When I was trying to extract the first frame of SWF file into image I discovered that there is a small problem when we try to host a SWF file in WPF application because WPF does not allow us to integrate ActiveX control directly in its application. To enable interaction through ActiveX control, we must do a walkthrough with WindowsFormsHost. In this small example below I would like to guide you step by step to host a SWF file in your WPF application.

1. In Visual Studio, File –> New –> Project –> Windows Forms Control

2. Set Platform target to x86

3. In Visual Studio, right click on Toolbox window, then “Choose Items”

4. Navigate to COM components tab and choose Shockwave Flash Object. Press OK.

5. Drag “Schockwave Flash Object” from Toolbox to our UserControl and change its name to axShockwaveFlash. Rename our UserControl to FlashAxControl and add following code to it.

public partial class FlashAxControl : UserControl
{
	public FlashAxControl()
	{
		InitializeComponent();
	}

	public new int Width
	{
		get { return axShockwaveFlash.Width; }
		set { axShockwaveFlash.Width = value; }
	}

	public new int Height
	{
		get { return axShockwaveFlash.Height; }
		set { axShockwaveFlash.Height = value; }
	}

	public void LoadMovie(string strPath)
	{
		axShockwaveFlash.LoadMovie(0, strPath);
	}

	public void Play()
	{
		axShockwaveFlash.Play();
	}

	public void Stop()
	{
		axShockwaveFlash.Stop();
	}
}

6. Build our UserControl. Start new WPF Application and reference to our UserControl, System.Windows.Forms and WindowsFormsIntegration as following

7. Set Platform Target to x86

8. Add following code to play SWF in our application

string strFilePath = @"e:\temp.swf";
SWFFileHeader swfFile = new SWFFileHeader(strFilePath);
this.Width = swfFile.FrameSize.WidthInPixels;
this.Height = swfFile.FrameSize.HeightInPixels;

WindowsFormsHost host = new WindowsFormsHost();
FormFlashLibrary.FlashAxControl player = new FormFlashLibrary.FlashAxControl();

//the Windows Forms Host hosts the Flash Player
host.Child = player;

//the WPF Grid hosts the Windows Forms Host
grdMain.Children.Add(host);

//set size
player.Width = (int) this.Width;
player.Height = (int) this.Height;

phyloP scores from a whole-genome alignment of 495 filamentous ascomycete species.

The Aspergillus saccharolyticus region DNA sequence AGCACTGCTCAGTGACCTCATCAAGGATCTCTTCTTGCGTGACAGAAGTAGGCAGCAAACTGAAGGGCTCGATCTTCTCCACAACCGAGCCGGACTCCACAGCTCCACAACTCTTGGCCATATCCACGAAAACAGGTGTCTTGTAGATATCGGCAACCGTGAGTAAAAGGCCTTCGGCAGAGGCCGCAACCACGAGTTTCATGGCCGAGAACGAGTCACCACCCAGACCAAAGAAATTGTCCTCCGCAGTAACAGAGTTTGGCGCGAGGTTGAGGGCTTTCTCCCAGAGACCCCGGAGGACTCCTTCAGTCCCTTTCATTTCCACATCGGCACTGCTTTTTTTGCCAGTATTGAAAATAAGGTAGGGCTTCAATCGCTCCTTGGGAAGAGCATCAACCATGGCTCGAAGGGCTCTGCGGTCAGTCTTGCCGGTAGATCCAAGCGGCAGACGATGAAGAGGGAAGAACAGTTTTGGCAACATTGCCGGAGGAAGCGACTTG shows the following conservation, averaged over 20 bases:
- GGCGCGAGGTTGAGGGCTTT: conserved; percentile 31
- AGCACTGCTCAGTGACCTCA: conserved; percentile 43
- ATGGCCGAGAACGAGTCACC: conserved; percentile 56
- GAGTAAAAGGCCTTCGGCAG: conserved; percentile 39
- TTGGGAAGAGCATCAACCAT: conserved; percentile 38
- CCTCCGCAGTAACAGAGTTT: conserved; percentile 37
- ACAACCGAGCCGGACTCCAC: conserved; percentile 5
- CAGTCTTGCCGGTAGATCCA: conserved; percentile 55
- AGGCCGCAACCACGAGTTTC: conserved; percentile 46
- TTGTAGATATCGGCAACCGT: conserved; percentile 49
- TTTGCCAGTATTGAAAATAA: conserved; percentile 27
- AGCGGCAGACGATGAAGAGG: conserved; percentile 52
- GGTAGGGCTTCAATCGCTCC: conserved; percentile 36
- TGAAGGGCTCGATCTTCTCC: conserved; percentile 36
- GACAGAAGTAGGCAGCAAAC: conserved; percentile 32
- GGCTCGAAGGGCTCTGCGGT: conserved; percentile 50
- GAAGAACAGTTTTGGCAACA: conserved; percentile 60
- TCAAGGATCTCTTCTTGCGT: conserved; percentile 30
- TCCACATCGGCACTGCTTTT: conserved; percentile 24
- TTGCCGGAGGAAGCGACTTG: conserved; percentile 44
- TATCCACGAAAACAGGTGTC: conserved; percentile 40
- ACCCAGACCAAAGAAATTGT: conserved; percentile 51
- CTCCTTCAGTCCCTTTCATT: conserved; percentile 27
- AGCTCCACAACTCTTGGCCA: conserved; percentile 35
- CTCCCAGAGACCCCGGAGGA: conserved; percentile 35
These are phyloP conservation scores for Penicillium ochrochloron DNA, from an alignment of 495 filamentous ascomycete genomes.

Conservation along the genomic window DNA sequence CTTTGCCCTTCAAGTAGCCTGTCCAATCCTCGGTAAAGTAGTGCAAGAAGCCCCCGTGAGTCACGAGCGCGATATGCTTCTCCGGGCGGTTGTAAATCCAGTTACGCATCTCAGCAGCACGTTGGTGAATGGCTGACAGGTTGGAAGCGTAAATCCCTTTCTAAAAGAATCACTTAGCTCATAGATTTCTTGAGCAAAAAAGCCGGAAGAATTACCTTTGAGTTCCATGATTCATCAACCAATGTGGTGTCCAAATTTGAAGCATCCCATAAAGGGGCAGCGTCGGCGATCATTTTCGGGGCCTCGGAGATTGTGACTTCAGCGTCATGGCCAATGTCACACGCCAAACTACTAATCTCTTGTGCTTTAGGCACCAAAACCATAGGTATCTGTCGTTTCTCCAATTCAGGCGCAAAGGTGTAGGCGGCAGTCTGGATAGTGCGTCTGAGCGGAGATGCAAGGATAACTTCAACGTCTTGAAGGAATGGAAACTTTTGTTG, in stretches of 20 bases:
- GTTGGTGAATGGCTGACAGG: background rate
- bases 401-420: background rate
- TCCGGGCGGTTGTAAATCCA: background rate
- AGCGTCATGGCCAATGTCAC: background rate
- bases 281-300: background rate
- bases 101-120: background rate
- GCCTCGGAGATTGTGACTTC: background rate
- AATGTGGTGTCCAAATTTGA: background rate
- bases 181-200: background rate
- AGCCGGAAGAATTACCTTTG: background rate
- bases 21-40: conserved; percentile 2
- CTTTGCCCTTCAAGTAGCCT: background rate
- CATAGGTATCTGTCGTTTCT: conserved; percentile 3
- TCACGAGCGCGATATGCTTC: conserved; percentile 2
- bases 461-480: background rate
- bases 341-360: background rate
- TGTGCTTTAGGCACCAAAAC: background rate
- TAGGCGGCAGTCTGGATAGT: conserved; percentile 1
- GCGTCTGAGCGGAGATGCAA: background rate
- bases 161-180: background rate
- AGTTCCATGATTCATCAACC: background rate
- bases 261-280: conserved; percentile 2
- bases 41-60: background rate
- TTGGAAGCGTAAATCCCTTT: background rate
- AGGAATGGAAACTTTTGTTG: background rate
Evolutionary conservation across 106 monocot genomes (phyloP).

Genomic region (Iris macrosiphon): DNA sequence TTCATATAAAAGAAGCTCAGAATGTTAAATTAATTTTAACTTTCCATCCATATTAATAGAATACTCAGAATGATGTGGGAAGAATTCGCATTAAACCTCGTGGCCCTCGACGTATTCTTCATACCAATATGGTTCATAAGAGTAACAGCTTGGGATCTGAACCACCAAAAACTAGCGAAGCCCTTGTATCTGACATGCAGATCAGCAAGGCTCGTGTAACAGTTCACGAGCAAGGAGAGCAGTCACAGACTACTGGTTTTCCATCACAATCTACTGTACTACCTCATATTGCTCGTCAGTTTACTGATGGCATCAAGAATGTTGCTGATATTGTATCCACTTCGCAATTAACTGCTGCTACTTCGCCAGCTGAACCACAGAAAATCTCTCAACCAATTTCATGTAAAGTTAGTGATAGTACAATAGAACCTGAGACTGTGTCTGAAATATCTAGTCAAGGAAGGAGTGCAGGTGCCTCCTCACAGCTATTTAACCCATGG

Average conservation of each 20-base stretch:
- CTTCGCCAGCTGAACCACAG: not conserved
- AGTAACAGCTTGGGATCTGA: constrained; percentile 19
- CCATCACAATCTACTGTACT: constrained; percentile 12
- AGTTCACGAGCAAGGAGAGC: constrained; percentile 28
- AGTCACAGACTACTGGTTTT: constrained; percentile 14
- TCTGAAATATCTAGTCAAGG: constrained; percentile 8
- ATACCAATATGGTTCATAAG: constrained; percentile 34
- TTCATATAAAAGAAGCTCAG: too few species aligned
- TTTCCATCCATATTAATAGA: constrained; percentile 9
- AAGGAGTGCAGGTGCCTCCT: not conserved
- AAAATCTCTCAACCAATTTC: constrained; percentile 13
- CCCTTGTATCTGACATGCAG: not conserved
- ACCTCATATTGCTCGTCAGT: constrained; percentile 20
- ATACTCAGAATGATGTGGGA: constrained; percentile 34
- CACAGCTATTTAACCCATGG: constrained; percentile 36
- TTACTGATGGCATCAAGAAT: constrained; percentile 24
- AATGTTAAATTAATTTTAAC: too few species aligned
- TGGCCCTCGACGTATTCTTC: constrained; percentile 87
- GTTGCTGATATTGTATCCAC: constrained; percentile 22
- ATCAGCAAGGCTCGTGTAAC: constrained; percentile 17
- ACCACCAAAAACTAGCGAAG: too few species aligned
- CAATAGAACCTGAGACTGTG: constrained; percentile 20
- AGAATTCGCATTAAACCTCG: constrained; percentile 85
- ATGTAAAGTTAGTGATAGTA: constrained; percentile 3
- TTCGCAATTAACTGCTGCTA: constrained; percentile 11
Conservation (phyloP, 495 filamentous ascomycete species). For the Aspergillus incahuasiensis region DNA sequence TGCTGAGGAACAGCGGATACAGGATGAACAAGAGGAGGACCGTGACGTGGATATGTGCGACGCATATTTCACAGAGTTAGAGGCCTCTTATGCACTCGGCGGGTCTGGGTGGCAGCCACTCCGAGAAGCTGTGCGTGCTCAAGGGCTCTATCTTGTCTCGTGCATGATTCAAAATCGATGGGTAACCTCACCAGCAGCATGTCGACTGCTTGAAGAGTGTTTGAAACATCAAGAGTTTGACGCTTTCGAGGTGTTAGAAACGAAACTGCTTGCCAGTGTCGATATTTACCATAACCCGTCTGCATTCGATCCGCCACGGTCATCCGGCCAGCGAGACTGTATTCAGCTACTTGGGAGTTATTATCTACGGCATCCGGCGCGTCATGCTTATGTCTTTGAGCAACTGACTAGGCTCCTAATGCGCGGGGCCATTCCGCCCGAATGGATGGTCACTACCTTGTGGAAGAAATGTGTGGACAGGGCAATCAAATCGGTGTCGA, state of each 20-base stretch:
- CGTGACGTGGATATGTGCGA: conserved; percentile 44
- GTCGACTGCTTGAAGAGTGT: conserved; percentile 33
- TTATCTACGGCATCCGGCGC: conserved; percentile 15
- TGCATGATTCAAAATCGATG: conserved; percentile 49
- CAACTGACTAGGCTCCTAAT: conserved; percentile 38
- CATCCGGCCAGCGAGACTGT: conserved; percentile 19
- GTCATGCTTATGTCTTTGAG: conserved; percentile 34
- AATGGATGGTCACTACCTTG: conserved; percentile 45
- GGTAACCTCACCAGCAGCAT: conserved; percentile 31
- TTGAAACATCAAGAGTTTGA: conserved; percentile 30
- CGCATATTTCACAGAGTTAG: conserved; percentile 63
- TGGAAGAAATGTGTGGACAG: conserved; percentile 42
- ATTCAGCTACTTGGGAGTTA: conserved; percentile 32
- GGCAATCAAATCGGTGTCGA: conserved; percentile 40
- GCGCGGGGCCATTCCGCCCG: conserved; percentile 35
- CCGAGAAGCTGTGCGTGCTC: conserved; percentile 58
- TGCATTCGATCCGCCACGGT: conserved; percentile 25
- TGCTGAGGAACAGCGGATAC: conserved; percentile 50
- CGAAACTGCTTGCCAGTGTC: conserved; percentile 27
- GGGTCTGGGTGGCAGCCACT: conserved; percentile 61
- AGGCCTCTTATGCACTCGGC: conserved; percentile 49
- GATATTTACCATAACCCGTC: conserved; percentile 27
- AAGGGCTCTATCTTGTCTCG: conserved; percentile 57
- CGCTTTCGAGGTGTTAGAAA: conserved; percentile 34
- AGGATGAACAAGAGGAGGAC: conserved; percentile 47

//load & play the movie
player.LoadMovie(strFilePath);
player.Play();

The grdMain is the grid of WPF Application. The complete source code you can download at “Form Flash Library” and “WPF Play SWF”.
If you want to play SWF in Windows Form Application, you can read at this blog “C# – How to play a .swf file?”

C#, WPF – Hit Testing Example

When we create interactive 2D drawing applications in WPF, we can deal directly with the user’s
interaction with the graphics objects using mouse event handlers. However, WPF provides powerful hit-
testing for graphics objects through the static VisualTreeHelper.HitTest method.
In order to use this advanced hit-testing feature, we need to create a callback. The VisualTreeHelper
will then walk through your visuals from top to bottom. Whenever it finds a match, it calls the callback
with the details. We can then choose to stop the search or to continue until no more visuals remain
.
The following example will illustrate how to use this advanced feature. In this example we have many rectangles overlapping with each other, when we click on a point on windows there is a popup telling us at point how many rectangles are locating.
Use Microsoft Expression Blend to draw many overlapped rectangle as proposed as below.

Name our grid as grdMain and add handler for MouseLeftButtonDown.

<Grid x:Name="grdMain" MouseLeftButtonDown="cvMain_MouseLeftButtonDown">

In the function cvMain_MouseLeftButtonDown, we define the hit area and call the function VisualTreeHelper.HitTest to find out the intersection area between our hit area and painted rectangle

private void cvMain_MouseLeftButtonDown(object sender, MouseButtonEventArgs e)
{
	Point ptCurrent = e.GetPosition(grdMain);
	m_egHitArea = new EllipseGeometry(ptCurrent, 1, 1);
	m_lstHitList.Clear();
	VisualTreeHelper.HitTest(grdMain, null, new HitTestResultCallback(HitTestCallback), new GeometryHitTestParameters(m_egHitArea));
	if (m_lstHitList.Count > 0)
	{
		MessageBox.Show("You hit " + m_lstHitList.Count + " rectangles");
	}
}

We have expanded our hit-test area using an EllipseGeometry. When the user clicks on the grid, the program starts the hit-test process by calling HitTestCallback. The VisualTreeHelper will then walk through visuals from top to bottom. If it hits any rectangle,the rectangle will be added to m_lstHitList.

public HitTestResultBehavior HitTestCallback(HitTestResult htrResult)
{
	IntersectionDetail idDetail = ((GeometryHitTestResult)htrResult).IntersectionDetail;
	switch (idDetail)
	{
		case IntersectionDetail.FullyContains:
			m_lstHitList.Add((Rectangle)htrResult.VisualHit);
			return HitTestResultBehavior.Continue;
		case IntersectionDetail.Intersects:
			return HitTestResultBehavior.Continue;
		case IntersectionDetail.FullyInside:
			return HitTestResultBehavior.Continue;
		default:
			return HitTestResultBehavior.Stop;
	}
}

Usually, the HitTestResult object provides just a single property (VisualHit), but we can cast it to one of two derived types, depending on the type of hit-test we’re performing.
If we’re hit-testing a point, we can cast HitTestResult to PointHitTestResult, which provides a
PointHit property that returns the original point you used to perform the hit-test. If you are hit-testing a
Geometry object (or shape), as you are in this example, you can cast HitTestResult to
GeometryHitTestResult and get access to the IntersectionDetail property as example above.

The complete source code of this example you can download “Hit Testing Example

This example I extracted from book “Practical WPF Charts and Graphics“. Password: 4aedF0xFZN0BBPE